The company that filled our childhoods with BB and pellet guns just might have found the middle ground between bow hunters and rifle hunters.
The Pioneer Airbow, manufactured by Crosman, is creating some buzz in the hunting world for it’s scope-sighted, rifle-style weapon that delivers a full-sized arrow with 450 feet per second of velocity.
It’s being called a great success, but not all states have signed on to allow its use. The airbow is an all-new category of big game weapon.
According to Crosman, the weapon can be cocked with just two fingers, and can fire eight shots in the same amount of time it takes to fire three from a crossbow.
But whether this counts as actual bow hunting is up to the beholder. Of course, bow hunters are purists. They like to talk about the skill and stealth they employ to take their game.
And rifle hunters of course enjoy their firepower and accuracy, driven by the likes of Luepold for sight optics.
The argument for the new weapon is that it enhances everything bow hunters enjoy about archery hunting, but makes the sport safer and more accessible.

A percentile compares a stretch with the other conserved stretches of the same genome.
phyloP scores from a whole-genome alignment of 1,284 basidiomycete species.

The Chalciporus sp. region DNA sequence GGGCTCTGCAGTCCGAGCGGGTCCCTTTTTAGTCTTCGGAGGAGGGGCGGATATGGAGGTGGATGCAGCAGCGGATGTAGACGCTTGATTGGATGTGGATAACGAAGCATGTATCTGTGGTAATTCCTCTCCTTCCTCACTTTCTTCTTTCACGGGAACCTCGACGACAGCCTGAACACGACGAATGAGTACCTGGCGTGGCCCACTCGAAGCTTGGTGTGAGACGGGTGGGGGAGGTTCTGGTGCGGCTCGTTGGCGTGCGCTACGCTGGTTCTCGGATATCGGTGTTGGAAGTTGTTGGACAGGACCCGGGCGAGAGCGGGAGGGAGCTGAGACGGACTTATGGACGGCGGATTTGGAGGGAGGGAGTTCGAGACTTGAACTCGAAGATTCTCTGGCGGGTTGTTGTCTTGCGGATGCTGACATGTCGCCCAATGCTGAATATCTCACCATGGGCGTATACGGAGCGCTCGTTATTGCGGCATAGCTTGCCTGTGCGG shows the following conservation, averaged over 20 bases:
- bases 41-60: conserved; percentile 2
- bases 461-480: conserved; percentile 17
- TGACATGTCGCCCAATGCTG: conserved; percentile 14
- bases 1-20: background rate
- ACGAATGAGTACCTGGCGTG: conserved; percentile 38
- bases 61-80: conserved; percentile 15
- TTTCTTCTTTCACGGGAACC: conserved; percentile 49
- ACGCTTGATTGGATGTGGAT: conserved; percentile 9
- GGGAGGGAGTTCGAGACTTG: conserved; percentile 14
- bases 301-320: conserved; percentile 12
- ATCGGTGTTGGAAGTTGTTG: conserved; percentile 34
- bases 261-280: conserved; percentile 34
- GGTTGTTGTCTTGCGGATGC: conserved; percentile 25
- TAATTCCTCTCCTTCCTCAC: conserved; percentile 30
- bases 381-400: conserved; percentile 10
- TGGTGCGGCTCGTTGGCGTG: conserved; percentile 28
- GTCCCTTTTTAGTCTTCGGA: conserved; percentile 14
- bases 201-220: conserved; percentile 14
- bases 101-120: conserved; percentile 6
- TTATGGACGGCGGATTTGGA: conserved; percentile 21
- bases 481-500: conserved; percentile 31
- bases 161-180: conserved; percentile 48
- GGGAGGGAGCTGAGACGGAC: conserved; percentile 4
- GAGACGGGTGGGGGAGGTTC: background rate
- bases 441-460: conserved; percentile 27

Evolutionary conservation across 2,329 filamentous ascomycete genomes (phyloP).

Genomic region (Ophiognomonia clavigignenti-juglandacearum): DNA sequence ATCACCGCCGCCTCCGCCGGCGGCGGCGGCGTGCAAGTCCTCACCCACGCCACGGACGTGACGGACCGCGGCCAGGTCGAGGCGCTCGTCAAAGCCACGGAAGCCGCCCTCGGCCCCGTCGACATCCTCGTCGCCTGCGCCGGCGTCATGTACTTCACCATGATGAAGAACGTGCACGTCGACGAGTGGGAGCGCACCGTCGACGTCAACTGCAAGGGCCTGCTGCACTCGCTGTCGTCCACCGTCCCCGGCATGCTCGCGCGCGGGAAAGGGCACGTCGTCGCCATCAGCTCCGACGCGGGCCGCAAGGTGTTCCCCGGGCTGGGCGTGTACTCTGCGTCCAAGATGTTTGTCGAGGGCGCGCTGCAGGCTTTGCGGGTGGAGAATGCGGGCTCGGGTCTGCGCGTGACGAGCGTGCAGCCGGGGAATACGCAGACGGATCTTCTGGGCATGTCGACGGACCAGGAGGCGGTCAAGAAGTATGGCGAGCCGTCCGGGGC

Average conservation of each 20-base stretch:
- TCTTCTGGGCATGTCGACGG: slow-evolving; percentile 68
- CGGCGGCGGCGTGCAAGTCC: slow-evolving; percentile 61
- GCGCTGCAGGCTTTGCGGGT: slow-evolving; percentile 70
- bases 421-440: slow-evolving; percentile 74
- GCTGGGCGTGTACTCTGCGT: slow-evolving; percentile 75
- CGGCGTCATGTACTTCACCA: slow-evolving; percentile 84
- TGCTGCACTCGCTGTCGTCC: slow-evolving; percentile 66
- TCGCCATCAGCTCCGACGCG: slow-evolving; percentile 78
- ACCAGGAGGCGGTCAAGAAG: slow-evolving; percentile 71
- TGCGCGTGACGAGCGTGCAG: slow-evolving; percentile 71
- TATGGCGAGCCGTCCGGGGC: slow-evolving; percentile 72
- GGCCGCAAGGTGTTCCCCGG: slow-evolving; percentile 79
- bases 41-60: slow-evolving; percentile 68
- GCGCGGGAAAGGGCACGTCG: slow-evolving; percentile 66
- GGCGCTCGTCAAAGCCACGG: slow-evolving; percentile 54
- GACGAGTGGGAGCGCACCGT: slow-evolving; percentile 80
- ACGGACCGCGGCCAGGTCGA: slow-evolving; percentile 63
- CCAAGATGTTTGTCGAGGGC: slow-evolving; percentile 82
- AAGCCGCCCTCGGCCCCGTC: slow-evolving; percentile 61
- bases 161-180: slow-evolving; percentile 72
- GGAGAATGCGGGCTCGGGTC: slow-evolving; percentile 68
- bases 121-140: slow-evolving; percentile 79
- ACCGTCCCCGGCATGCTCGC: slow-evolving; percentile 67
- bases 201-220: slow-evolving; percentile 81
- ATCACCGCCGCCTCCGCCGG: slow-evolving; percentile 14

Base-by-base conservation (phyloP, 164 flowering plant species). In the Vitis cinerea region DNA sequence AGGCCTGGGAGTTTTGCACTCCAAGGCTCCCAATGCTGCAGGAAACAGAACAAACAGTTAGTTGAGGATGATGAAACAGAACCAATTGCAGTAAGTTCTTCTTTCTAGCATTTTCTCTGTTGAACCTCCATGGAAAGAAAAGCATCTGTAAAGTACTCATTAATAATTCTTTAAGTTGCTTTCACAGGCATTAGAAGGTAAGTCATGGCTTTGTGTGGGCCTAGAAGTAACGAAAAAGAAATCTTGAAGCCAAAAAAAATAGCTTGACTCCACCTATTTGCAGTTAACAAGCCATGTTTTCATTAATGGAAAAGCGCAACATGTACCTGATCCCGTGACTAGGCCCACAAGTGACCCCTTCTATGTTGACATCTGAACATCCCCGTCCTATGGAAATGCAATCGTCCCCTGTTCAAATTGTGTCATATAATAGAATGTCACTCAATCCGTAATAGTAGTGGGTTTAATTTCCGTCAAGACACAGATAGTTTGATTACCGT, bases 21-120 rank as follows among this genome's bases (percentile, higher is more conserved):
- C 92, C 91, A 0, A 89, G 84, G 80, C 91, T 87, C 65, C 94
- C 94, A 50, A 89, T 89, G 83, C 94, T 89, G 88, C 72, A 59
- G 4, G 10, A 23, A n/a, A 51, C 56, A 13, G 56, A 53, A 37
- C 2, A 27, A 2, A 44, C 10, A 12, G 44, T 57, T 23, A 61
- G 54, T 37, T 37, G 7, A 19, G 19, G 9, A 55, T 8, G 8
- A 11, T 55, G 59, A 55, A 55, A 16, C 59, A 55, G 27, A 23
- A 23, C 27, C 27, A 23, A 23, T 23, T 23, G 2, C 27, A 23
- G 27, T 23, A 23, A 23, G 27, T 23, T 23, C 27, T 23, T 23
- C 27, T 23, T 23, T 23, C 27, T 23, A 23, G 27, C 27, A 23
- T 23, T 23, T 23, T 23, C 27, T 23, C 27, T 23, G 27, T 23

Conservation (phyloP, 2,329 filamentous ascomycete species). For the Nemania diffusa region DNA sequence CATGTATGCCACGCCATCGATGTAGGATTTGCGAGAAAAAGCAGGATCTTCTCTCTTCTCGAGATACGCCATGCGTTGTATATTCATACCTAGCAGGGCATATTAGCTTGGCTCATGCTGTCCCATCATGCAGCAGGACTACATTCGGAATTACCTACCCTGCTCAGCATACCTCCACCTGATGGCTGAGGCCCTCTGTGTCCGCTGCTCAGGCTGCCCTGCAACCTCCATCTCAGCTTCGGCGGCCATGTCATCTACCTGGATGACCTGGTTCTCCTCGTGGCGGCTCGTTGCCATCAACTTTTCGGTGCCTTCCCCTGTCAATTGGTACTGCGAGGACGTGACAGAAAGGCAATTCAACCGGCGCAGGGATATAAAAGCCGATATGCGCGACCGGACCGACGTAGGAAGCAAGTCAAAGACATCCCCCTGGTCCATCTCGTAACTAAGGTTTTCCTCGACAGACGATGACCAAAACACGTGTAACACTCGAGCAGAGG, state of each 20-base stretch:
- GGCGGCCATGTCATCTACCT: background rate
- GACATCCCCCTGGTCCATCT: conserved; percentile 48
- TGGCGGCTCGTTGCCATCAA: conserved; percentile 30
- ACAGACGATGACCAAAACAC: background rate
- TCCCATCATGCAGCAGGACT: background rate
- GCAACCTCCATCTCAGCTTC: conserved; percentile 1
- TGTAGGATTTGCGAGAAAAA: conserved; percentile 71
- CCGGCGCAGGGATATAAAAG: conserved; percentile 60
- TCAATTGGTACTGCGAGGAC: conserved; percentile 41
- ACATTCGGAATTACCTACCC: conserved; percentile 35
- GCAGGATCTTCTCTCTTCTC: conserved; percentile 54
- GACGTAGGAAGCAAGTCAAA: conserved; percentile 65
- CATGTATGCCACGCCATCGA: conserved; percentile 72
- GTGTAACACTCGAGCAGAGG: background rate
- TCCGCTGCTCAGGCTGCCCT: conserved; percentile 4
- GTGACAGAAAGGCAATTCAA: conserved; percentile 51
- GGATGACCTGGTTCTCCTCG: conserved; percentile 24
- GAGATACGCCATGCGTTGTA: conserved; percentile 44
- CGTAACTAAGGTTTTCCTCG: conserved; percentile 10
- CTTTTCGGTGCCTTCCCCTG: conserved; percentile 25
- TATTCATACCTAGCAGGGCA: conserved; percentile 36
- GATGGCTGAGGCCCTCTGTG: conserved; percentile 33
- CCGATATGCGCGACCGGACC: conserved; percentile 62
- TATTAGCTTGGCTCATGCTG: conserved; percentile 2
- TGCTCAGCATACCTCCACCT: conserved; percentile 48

Also, apparently the arrows from the airbow stabilize quickly, which advocates say gives shooters an expanded kill range for any game animal.
They say the weapon’s accuracy is not affected by canting and it does not require the complex maintenance of crossbows. It’s powerful enough to drop a bison, by the way.
The airbow comes with a Benjamin air tank that holds 3,000 psi of compressed air. And it comes with a hand pump for field refills.
The weapon is also wrapped with Realtree cammo. It seems like the perfect hybrid weapon, but it has yet to gain acceptance as a legal weapon for a variety of game.
If you’re hunting coyote and predators, you can use the airbow in 22 states. Other game, such as mountain lions and deer, are much more restricted, however. So while the airbow could be a game changer, the legality may take a while to catch up.